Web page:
Common mistakes that enable an alcoholic friend
If your friend is an alcoholic, there are certain things you may be doing that are unintentionally enabling their addiction. It is important to be aware of these so that you can avoid them.
Drinking with them
One common mistake is trying to drink with your alcoholic friend so that you can try and control them or limit the amount they drink. This is a dangerous game to play. Not only are you likely to fail, but you are also encouraging your friend to drink more. If you want to help your friend, the best thing you can do is stay sober whenever you are in their company. This can be frustrating but you don’t want to encourage their drinking in any way.
If you want to help your friend, you need to set a good example. Find other activities that you can enjoy together that don’t involve drinking. Healthy activities such as sports, walks or meals in restaurants that don’t serve drinks can be a great way to spend time together without alcohol.
Giving them money or a place to stay
Another mistake friends make is giving money to an alcoholic friend to help them out. This may be because they are short on rent or need food because they have spent all their money on alcohol. However, this is only likely to enable their drinking, as is allowing them to stay with you as this will only give them more money to spend on alcohol. It is important to be firm with your friend and set boundaries.
Explain that you are happy to help them out but only if they are taking steps to address their alcoholism. Instead of giving them money, you could take them food shopping or help them to look for a cheaper place to live.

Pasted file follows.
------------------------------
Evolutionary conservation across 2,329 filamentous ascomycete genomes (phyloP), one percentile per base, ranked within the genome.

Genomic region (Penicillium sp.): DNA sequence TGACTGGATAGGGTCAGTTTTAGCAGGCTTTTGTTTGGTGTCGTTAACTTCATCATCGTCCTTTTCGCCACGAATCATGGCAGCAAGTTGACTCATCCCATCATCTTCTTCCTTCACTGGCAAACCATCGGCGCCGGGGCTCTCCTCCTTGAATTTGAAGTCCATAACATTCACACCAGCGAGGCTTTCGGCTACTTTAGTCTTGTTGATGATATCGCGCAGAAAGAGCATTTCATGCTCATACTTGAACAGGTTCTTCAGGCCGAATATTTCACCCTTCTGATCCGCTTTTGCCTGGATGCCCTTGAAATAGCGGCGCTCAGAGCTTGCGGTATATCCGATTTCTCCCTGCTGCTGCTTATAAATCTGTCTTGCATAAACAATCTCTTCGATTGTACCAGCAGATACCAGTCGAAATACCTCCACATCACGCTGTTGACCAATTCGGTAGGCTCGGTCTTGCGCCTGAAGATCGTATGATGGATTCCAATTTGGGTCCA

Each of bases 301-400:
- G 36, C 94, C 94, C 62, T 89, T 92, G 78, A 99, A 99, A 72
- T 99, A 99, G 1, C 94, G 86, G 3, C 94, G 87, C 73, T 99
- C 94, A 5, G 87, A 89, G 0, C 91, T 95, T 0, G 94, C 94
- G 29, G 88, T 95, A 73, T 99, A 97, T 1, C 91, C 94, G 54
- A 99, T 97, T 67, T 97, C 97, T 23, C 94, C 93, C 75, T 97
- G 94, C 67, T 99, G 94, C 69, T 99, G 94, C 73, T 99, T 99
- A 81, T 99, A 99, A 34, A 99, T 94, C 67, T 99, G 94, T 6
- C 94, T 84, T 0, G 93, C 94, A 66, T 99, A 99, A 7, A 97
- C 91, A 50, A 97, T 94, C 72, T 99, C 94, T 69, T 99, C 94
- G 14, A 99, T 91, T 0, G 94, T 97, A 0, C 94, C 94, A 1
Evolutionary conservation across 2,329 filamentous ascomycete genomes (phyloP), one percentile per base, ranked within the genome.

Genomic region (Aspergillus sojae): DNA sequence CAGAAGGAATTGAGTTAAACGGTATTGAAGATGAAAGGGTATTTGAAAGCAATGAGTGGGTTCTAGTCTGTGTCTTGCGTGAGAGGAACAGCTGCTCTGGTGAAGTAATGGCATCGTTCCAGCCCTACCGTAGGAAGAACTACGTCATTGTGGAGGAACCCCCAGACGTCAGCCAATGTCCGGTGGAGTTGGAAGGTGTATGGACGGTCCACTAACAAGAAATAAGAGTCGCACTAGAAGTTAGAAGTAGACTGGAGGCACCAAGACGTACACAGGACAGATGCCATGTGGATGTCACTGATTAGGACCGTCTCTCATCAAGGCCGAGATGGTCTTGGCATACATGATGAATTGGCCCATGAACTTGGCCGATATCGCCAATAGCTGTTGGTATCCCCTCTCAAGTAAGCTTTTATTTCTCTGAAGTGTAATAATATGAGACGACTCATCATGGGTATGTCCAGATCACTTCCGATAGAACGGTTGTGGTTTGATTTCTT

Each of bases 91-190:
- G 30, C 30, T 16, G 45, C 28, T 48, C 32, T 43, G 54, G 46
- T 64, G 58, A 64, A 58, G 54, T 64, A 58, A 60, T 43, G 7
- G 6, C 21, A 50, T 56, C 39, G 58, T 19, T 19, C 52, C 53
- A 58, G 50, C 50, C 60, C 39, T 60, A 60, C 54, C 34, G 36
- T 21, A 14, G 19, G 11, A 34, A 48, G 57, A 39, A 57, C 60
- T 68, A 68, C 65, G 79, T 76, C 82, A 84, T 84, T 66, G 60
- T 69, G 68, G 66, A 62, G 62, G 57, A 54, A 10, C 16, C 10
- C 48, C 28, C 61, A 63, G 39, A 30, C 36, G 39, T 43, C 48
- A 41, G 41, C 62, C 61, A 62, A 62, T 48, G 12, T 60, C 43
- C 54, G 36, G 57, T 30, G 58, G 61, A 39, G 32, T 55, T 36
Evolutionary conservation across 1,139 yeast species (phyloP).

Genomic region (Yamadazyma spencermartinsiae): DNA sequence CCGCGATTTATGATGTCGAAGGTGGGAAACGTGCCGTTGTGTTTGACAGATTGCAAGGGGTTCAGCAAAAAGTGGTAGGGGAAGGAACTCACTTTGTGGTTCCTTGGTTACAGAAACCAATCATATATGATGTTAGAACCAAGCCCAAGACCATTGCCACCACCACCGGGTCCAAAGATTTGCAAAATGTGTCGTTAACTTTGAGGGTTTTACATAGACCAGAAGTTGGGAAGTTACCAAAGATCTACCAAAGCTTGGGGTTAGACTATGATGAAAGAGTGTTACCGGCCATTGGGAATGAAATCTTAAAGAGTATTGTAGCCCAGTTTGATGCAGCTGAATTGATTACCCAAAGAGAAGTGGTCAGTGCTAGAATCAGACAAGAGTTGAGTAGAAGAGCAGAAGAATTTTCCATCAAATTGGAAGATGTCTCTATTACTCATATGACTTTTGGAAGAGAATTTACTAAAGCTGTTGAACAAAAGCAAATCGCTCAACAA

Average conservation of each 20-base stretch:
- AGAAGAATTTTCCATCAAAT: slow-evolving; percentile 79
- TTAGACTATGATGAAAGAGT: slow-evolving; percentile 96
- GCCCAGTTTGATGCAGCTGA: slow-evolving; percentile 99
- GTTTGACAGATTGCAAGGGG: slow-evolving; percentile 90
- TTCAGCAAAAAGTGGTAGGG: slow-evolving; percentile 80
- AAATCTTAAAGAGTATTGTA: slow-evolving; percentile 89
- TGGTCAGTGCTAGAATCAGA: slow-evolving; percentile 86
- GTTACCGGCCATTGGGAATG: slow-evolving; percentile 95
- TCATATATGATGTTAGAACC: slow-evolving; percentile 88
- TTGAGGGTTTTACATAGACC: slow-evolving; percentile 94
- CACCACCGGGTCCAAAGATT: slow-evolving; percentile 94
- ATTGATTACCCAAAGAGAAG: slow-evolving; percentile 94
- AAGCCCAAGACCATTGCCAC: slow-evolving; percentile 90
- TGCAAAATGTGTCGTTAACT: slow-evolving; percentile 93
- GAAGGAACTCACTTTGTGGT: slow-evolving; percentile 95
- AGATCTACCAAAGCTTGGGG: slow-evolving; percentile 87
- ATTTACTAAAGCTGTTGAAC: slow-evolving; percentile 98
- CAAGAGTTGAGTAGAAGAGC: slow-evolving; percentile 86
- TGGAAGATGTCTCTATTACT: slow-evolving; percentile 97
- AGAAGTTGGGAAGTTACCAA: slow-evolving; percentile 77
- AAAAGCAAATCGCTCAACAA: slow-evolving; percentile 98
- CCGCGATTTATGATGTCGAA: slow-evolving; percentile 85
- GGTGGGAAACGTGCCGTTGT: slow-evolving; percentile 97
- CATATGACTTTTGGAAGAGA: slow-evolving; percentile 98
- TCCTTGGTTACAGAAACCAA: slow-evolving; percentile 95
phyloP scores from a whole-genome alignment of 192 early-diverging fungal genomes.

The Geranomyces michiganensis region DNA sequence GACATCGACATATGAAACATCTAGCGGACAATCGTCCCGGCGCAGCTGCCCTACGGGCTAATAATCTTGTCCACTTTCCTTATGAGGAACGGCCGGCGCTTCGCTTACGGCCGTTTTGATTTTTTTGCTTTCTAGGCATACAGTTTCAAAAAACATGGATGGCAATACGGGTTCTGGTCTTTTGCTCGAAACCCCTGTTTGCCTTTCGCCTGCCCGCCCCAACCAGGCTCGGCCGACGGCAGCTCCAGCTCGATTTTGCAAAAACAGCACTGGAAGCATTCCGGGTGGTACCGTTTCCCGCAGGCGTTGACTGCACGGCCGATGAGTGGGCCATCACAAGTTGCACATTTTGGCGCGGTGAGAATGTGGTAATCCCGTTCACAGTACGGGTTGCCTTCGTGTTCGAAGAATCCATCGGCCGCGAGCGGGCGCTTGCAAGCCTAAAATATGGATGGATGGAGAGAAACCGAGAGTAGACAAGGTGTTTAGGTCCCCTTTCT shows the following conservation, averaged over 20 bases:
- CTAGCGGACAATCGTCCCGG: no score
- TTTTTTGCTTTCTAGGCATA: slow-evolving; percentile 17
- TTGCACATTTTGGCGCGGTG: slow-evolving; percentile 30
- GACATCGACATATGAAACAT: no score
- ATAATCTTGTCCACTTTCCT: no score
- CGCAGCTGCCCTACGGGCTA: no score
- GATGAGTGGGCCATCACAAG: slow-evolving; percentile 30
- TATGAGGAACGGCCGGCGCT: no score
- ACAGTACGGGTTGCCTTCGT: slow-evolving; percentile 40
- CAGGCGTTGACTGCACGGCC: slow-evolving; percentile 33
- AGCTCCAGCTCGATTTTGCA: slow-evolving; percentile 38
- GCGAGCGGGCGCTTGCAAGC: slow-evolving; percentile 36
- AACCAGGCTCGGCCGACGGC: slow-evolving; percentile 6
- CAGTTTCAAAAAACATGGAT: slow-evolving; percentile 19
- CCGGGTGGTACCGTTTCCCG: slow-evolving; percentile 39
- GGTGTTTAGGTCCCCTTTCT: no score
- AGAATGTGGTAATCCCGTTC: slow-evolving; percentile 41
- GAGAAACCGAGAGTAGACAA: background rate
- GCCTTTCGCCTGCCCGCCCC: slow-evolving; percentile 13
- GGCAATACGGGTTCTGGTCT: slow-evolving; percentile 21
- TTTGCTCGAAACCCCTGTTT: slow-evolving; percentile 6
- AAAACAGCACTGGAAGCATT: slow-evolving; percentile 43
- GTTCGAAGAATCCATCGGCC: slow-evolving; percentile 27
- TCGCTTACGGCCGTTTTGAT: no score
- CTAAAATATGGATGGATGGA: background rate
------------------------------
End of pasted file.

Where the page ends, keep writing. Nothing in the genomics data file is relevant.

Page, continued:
Making excuses for them
Many people with alcoholic friends are tempted to make excuses for their behaviour. This could be to their family, friends or even at work. You may feel like you are the only one who understands your friend or the only one who can help them so you want to protect them until you can get them into treatment.
Making excuses for someone with alcohol addiction is not helping them. In fact, it is only likely to make the situation worse. If your friend is an alcoholic, they need to face up to their problem. It is important that you are honest with them and explain that you are no longer going to make excuses for them. This may be a difficult conversation but it is important to take away anything that supports their alcohol addiction so they realise they need help.
How to help an alcoholic friend into treatment
The only real way to help your friend into treatment is to support them fully once they’ve made the decision to go in. It’s not an easy decision for anyone to make and they may try to back out or need further convincing that treatment is the best thing for them.
You could start by helping them to research different types of treatment and find one that you think would be suitable for them. UKAT has rehab centres across the UK so we can help your friend find a centre that is near to you so that you can visit them
Once your friend has made the decision to go into treatment, offer to drive them to rehab or help them to pack their bags. When they have begun their rehab programme, you can also visit them during the allotted visiting times. Reassure your friend that you will be there for them before, during and after treatment. This will help give them the confidence they need to start the recovery process.
Helping an alcoholic friend can be incredibly difficult but it is also one of the most rewarding things you can do. Seeing your friend overcome their alcohol addiction and go on to lead a happy and healthy life is an amazing feeling. UKAT has helped thousands of people overcome their addiction to alcohol and we can help your friend too. Get in touch with us today and we will help your friend get the treatment they need.